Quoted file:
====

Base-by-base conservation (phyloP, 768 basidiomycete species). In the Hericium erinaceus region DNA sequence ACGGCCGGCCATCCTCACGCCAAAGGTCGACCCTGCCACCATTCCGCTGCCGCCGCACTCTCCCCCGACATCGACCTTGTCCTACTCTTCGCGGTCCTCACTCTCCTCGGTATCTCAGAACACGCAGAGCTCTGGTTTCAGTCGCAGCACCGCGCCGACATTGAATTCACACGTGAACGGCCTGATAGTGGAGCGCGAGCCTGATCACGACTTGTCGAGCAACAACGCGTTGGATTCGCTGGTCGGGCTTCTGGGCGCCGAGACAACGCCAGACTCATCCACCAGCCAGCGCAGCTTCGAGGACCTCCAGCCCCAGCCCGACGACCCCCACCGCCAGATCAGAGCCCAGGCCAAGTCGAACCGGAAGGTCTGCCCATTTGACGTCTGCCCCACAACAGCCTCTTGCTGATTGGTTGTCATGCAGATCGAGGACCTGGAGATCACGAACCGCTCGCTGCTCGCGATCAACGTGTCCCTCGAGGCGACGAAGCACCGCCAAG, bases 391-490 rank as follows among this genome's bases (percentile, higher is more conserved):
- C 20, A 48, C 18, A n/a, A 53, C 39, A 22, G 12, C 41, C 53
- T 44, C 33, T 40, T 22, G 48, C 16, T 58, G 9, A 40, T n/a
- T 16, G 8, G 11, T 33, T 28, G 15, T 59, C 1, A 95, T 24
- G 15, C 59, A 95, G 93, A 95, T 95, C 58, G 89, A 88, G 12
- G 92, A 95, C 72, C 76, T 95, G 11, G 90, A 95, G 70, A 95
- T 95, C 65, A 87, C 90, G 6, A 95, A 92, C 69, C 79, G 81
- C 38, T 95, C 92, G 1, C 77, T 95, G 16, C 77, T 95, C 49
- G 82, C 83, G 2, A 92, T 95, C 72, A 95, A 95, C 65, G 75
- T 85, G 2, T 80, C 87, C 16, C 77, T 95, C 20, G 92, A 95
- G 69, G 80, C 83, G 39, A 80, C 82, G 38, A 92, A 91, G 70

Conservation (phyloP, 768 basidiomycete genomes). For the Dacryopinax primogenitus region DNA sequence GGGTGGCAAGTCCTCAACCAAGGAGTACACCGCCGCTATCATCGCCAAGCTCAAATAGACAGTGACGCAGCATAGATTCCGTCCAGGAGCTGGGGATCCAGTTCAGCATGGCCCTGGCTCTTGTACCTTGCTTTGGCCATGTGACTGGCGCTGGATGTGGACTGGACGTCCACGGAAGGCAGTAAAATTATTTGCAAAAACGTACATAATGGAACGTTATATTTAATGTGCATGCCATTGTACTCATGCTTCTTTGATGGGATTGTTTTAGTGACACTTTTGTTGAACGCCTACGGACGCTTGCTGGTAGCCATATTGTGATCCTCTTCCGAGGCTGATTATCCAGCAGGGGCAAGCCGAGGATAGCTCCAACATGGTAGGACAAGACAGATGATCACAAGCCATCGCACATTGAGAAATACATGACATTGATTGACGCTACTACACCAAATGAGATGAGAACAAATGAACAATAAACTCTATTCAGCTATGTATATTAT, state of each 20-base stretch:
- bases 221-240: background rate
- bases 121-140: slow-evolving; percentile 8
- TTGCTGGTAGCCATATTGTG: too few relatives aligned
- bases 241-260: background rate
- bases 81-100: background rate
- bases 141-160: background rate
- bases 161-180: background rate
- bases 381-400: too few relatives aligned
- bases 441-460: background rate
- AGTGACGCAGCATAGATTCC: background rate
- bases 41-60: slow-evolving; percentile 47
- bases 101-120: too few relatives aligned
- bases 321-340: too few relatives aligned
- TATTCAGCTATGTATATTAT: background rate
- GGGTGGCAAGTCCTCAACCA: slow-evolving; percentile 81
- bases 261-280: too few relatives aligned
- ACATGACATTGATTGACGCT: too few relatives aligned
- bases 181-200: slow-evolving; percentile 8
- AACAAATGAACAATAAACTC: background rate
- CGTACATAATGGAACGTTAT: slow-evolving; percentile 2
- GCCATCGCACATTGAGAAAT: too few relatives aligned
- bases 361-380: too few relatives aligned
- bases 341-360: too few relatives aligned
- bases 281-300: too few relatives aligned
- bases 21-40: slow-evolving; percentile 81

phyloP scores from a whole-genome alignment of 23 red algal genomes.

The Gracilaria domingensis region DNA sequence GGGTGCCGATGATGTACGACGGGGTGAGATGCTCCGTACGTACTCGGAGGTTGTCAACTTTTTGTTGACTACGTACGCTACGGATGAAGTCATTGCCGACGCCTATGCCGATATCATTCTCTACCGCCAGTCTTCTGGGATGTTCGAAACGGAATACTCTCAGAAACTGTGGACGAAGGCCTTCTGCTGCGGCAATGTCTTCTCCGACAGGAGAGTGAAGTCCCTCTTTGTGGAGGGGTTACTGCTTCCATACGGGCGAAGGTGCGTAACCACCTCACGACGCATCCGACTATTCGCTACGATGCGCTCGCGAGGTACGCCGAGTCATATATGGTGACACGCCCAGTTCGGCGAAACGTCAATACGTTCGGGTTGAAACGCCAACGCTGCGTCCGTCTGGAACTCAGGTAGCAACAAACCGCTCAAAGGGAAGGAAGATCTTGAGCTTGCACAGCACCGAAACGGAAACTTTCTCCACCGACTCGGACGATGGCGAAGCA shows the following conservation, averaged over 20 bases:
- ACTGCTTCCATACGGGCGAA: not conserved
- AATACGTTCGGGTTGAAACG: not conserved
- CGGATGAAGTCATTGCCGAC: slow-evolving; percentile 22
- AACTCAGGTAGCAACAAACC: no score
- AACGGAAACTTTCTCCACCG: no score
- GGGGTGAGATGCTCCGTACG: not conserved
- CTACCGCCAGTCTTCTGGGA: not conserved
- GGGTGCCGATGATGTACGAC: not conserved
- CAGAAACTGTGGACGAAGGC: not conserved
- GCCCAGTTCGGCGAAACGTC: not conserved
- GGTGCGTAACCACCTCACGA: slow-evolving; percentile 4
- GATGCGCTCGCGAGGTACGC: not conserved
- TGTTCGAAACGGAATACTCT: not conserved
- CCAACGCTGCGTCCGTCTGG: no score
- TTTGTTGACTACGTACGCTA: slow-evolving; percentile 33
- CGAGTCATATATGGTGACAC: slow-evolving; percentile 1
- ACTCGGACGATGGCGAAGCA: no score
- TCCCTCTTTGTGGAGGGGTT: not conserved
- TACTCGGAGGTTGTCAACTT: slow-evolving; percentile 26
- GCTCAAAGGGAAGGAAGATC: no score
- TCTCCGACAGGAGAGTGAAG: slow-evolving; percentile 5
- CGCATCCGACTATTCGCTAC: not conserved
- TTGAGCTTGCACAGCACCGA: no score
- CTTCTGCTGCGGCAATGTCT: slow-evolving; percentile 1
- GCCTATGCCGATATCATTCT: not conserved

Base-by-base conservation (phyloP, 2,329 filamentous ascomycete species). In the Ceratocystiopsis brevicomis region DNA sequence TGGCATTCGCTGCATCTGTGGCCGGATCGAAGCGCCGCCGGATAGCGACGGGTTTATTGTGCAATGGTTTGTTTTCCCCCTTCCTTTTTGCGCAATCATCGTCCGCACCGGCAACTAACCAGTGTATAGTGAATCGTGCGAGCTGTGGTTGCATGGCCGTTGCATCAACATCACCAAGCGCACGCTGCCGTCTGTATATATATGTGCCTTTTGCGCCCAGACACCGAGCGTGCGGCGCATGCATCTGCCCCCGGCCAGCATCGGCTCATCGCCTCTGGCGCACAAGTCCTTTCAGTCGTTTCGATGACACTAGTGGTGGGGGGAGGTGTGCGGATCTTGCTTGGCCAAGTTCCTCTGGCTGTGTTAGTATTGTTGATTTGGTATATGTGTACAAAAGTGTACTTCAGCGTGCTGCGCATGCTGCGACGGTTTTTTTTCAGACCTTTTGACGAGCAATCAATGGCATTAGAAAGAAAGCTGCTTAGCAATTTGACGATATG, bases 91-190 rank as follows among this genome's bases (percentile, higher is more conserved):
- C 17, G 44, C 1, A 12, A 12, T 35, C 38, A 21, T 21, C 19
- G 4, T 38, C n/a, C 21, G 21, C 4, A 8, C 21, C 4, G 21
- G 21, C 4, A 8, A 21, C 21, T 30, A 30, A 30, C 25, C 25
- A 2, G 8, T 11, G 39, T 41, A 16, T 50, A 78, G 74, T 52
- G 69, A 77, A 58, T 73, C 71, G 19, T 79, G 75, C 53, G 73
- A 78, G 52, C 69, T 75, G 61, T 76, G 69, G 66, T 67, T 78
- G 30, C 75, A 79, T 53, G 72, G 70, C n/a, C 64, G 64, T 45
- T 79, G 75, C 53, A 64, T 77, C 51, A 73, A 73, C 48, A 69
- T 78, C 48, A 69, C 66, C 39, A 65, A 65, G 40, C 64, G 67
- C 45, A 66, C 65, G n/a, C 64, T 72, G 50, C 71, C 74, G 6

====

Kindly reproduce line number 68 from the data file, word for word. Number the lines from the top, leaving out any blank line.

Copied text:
- G 21, C 4, A 8, A 21, C 21, T 30, A 30, A 30, C 25, C 25